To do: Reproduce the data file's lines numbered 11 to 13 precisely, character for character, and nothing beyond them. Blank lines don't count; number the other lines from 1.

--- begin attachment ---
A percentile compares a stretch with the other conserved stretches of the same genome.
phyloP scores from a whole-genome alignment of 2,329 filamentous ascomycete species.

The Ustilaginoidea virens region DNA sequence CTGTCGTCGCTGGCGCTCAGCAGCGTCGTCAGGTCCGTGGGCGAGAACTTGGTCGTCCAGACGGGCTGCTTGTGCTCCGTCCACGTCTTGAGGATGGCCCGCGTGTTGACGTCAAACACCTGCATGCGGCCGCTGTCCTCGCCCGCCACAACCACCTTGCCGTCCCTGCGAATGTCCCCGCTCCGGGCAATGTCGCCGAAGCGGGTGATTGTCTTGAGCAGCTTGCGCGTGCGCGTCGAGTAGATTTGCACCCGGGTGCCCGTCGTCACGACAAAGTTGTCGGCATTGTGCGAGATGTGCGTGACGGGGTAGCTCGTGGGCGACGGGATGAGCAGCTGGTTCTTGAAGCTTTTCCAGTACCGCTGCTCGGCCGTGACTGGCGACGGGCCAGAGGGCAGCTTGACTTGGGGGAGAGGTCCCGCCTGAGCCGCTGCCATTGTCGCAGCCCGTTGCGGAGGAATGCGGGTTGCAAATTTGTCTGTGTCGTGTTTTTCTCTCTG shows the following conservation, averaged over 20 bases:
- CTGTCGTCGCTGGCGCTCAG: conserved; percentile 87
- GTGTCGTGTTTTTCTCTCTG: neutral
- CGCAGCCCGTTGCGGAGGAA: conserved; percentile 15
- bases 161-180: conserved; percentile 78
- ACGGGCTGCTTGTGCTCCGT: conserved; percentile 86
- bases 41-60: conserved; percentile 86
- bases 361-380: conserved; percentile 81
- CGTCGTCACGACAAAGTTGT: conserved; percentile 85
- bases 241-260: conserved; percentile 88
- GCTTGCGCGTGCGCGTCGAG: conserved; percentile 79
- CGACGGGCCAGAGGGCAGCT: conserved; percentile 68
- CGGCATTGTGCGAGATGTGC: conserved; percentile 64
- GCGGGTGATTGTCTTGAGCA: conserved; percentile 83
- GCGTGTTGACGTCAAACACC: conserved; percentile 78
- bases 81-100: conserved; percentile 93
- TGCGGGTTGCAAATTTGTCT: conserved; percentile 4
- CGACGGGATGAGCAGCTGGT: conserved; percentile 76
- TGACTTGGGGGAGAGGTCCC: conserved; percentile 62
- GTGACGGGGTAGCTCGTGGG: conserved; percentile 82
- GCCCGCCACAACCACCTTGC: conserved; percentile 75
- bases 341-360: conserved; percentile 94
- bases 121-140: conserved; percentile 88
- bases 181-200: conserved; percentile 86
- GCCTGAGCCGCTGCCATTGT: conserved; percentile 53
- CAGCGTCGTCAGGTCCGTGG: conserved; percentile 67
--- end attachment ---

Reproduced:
- CGTCGTCACGACAAAGTTGT: conserved; percentile 85
- bases 241-260: conserved; percentile 88
- GCTTGCGCGTGCGCGTCGAG: conserved; percentile 79